........88..88..88..88..88..88..88.........
........88..88..88..88..88..88..88.........
........88..88..88..88..88..88..88.........
........88..88..88..88..88..88..88.........
...........................................
...........................................
......888888888888888888888888888888.......
......888888888888888888888888888888.......
...........................................
....8888888888888888888888888888888888.....
....8888888888888888888888888888888888.....
...........................................
...........................................


Output:

character '2' only occurs at row 21 and column 30


### Epilogue

The design of the Ghent University prime number has been inspired by this video published by Numberphile1.

The video features a startling wall hanging in the Senior Combination Room at Trinity Hall2, Cambridge. Junior research fellow James McKee devised a 1350-digit prime number whose image forms a likeness of the college's coat of arms. The number of digits is significant, as it's the year that Bishop William Bateman3 founded the college.

It turns out that finding such "prime" images is easier than one might think. In the video description, McKee explains:

Most of the digits of $$p$$ were fixed so that i) the top two thirds made the desired pattern and ii) the bottom third ensured that $$p - 1$$ had a nice large (composite) factor $$F$$ with the factorisation of $$F$$ known. Numbers of this shape can easily be checked for primality. A small number of digits (you can see which!) were looped over until $$p$$ was found that was prime.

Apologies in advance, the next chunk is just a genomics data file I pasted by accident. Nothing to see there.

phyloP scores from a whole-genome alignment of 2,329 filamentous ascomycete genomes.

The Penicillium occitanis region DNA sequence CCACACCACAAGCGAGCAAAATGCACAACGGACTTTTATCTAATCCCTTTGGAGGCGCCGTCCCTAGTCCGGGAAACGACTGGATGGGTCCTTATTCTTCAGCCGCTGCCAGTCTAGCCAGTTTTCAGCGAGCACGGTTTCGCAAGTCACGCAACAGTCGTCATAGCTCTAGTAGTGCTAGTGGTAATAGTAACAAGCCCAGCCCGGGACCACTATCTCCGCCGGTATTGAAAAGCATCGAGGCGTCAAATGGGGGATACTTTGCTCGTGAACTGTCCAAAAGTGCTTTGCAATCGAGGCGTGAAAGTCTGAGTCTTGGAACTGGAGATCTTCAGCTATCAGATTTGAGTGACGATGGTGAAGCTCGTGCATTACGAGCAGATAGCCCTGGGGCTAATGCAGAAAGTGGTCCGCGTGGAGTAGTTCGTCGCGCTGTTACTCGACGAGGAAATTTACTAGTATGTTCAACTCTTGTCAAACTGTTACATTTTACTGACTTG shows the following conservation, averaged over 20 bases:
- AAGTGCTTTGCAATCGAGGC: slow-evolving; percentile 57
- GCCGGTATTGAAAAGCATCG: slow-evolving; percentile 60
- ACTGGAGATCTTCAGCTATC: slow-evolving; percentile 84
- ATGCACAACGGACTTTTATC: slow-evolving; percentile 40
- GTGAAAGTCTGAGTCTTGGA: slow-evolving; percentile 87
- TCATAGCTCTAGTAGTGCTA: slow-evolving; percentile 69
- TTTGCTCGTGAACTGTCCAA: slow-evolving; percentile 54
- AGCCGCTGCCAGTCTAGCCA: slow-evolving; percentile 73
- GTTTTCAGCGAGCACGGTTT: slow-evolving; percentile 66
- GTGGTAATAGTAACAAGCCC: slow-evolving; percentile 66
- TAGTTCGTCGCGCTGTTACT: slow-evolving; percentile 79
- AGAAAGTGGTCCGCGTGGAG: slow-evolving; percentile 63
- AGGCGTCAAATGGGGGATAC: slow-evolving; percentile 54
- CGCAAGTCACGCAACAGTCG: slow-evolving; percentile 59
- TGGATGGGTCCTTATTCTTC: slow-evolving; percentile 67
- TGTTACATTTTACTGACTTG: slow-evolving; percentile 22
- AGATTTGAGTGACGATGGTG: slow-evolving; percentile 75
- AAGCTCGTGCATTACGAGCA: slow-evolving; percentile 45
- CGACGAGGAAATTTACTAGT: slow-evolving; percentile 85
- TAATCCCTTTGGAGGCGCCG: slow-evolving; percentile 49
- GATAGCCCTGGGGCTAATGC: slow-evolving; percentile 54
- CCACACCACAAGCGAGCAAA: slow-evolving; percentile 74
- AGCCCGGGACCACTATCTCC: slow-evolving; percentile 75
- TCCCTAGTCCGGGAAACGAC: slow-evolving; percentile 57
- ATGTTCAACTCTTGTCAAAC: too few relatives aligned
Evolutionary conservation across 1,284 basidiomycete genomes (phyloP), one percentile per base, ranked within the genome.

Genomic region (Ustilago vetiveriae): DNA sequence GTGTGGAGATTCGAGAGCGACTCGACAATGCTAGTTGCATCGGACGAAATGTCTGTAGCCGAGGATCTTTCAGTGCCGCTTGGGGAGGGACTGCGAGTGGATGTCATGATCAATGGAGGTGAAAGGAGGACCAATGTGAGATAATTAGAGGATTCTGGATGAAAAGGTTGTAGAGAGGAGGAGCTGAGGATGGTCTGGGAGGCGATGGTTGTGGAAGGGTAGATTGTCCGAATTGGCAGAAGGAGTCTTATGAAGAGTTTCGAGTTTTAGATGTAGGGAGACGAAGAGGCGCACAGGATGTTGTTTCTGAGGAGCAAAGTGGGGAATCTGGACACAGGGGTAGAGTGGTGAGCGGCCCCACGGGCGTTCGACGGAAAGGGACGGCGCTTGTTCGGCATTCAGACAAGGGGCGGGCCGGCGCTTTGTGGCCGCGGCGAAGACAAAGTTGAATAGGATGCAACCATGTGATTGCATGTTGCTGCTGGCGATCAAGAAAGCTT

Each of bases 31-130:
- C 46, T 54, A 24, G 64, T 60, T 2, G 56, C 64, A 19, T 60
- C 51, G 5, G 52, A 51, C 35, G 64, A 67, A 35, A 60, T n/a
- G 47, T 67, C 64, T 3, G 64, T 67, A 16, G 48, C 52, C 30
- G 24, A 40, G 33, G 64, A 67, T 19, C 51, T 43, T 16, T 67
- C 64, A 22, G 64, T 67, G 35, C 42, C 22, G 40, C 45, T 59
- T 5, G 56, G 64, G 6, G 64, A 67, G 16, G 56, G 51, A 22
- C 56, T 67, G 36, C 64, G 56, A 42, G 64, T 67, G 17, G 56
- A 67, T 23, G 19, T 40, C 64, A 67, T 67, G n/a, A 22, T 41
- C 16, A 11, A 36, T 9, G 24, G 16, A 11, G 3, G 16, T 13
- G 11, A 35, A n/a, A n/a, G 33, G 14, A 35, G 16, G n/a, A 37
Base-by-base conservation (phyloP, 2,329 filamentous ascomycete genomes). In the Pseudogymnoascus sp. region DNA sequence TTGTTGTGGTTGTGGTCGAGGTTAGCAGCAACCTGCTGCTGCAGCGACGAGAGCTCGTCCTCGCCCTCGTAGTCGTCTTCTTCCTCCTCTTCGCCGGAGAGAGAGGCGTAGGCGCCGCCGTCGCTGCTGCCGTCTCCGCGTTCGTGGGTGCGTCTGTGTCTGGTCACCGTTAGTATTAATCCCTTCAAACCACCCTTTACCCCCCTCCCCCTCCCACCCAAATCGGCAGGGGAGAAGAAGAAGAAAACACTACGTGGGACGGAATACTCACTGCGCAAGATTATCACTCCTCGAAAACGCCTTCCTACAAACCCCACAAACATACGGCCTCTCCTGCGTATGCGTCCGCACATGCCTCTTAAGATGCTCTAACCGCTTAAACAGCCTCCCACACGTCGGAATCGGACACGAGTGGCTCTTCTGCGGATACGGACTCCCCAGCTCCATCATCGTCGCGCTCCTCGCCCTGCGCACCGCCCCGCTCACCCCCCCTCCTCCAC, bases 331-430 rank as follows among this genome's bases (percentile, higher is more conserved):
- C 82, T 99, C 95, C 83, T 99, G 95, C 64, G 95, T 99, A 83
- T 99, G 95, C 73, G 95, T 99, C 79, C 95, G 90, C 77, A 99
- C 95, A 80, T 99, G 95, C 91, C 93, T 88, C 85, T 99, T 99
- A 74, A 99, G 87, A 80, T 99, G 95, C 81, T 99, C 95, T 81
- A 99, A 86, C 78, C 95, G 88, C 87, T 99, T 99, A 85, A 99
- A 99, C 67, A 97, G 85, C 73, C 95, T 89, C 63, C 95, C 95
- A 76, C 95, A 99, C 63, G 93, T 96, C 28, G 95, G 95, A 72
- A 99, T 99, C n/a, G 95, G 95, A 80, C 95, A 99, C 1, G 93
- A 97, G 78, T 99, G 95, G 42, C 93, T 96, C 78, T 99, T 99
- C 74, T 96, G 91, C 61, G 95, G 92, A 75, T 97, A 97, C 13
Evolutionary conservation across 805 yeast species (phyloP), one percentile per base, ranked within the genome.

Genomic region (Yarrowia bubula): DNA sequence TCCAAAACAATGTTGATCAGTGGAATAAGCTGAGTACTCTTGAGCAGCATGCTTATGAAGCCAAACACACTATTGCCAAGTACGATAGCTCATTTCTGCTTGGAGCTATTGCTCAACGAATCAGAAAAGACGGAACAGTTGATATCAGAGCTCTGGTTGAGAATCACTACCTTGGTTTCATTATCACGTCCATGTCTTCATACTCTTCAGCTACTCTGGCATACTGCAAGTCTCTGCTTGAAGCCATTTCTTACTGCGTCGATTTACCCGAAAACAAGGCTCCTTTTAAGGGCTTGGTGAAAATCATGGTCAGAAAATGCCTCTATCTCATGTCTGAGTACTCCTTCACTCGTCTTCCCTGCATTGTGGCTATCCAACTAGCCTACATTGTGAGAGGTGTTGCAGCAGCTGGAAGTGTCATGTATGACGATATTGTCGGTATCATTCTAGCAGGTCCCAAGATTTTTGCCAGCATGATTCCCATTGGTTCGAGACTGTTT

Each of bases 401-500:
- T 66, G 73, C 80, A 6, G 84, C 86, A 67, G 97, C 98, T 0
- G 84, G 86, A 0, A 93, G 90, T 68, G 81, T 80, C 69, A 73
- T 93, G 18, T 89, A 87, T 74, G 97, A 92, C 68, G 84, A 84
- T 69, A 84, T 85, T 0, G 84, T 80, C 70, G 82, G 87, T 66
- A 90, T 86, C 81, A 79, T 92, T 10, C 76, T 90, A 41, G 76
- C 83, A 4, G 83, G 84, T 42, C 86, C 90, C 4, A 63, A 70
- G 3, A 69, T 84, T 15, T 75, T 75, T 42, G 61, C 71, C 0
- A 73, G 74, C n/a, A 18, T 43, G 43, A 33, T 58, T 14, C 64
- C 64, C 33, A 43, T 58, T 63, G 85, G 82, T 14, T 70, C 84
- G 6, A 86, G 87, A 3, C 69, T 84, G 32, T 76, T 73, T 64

This inspired Cambridge math student Jack Hodkinson to publish his own prime number, this one presenting an image4 of Corpus Christi College5 and including his initials and date of birth.

To design the Ghent University prime number, we started from the logo that was used to celebrate the 200th anniversary of Ghent University.

This logo has then been converted into an ASCII image containing 9000 digits (as a reference to the postal code of the city of Ghent, Belgium), split over 75 rows containing 120 ones and eights each. We selected Bimini as a font to represent the prime number, because it gave good contract between the "heavy" eights (representing the blue pixels) and the "light" ones (representing the white pixels). Luckily, the bottom right pixel was white, because the prime number we had in mind could impossibly be even.